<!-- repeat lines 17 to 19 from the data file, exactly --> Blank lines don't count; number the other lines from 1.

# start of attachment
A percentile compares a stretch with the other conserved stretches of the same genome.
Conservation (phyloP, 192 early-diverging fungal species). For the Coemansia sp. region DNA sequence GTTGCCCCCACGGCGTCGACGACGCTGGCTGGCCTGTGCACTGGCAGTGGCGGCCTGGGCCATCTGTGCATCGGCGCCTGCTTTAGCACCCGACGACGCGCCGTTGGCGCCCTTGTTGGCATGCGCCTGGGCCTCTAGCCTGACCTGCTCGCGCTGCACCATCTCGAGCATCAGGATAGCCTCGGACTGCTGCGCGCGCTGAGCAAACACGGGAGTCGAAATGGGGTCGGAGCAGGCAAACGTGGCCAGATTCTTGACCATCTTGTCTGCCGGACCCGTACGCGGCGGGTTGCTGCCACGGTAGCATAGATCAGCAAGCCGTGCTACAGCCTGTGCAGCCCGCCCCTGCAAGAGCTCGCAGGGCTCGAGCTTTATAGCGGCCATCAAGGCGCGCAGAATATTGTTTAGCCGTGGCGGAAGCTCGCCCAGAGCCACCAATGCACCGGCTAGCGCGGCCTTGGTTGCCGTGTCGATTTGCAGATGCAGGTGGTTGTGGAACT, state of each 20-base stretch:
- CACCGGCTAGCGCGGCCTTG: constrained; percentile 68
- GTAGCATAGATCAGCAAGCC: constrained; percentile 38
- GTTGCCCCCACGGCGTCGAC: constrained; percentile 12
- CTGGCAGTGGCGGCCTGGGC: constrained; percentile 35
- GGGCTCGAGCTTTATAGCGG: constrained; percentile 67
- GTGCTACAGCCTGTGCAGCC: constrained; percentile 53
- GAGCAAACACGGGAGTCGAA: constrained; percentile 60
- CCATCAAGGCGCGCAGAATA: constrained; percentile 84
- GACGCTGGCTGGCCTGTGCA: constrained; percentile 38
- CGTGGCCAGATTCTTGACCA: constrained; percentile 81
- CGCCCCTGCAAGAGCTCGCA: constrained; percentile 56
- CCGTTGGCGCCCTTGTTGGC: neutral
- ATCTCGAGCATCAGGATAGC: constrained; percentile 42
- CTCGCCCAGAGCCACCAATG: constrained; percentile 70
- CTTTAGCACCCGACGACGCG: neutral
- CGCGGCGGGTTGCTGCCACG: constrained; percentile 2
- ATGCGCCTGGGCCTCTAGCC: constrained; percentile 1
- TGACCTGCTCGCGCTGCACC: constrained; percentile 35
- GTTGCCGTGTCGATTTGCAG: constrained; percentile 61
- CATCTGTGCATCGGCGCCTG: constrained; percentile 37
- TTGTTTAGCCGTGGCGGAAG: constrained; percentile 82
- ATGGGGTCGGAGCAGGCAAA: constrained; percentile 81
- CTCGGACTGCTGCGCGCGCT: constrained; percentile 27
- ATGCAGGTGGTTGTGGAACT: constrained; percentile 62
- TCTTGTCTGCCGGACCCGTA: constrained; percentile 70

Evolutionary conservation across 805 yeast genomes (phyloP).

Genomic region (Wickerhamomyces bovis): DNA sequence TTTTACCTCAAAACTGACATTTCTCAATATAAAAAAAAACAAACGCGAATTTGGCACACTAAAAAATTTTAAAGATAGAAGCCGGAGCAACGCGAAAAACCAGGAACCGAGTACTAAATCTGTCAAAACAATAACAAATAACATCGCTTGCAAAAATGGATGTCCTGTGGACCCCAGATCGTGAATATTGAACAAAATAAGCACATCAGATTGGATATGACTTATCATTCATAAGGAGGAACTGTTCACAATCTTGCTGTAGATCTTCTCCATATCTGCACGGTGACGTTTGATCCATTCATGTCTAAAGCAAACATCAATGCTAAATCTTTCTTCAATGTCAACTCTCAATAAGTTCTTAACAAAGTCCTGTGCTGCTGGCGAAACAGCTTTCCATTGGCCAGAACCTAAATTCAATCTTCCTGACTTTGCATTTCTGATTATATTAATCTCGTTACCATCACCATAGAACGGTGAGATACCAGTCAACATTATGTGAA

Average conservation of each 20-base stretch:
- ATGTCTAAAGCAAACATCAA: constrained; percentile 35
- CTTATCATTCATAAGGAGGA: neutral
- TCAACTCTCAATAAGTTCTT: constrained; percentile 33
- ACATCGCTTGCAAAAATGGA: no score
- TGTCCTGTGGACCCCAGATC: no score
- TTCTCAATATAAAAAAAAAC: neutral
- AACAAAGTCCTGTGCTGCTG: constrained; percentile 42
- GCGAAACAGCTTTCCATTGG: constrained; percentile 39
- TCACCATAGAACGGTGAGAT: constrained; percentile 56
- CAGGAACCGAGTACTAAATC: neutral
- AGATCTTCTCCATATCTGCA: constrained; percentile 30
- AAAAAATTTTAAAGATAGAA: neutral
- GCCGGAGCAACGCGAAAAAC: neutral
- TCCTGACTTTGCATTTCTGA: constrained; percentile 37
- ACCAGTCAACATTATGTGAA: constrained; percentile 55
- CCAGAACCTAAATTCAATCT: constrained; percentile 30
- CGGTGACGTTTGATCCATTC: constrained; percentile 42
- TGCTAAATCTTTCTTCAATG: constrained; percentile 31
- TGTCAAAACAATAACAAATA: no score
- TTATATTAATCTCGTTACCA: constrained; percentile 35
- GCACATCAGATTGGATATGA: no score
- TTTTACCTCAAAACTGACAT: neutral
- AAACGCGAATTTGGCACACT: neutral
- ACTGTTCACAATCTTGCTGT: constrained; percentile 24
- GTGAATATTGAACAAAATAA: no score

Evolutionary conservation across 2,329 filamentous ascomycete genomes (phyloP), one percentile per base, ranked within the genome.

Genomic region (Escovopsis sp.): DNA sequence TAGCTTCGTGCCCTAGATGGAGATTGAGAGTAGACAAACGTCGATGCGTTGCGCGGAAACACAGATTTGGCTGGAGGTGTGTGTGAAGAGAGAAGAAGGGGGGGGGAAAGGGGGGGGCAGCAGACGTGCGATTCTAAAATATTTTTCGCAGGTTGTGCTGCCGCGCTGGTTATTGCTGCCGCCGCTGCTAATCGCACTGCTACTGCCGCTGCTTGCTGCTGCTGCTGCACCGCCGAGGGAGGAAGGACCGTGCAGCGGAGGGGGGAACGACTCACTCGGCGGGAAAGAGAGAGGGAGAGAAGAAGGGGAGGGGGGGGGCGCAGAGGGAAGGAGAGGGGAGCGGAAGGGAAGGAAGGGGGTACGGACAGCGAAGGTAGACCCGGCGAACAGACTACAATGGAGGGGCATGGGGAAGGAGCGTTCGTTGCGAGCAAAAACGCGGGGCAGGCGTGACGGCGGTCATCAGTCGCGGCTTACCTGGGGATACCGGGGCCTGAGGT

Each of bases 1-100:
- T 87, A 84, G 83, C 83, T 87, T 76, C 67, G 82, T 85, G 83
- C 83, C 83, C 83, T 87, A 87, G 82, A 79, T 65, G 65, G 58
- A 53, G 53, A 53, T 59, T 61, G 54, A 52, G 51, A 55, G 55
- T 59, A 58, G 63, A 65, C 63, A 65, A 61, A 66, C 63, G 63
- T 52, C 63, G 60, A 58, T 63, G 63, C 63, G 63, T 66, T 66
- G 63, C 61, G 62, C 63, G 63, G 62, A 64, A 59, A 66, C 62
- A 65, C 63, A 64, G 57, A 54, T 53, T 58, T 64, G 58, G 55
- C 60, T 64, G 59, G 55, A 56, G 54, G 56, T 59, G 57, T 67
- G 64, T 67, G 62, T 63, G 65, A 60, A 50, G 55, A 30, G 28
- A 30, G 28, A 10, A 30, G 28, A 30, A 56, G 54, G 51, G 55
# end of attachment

- CTTTAGCACCCGACGACGCG: neutral
- CGCGGCGGGTTGCTGCCACG: constrained; percentile 2
- ATGCGCCTGGGCCTCTAGCC: constrained; percentile 1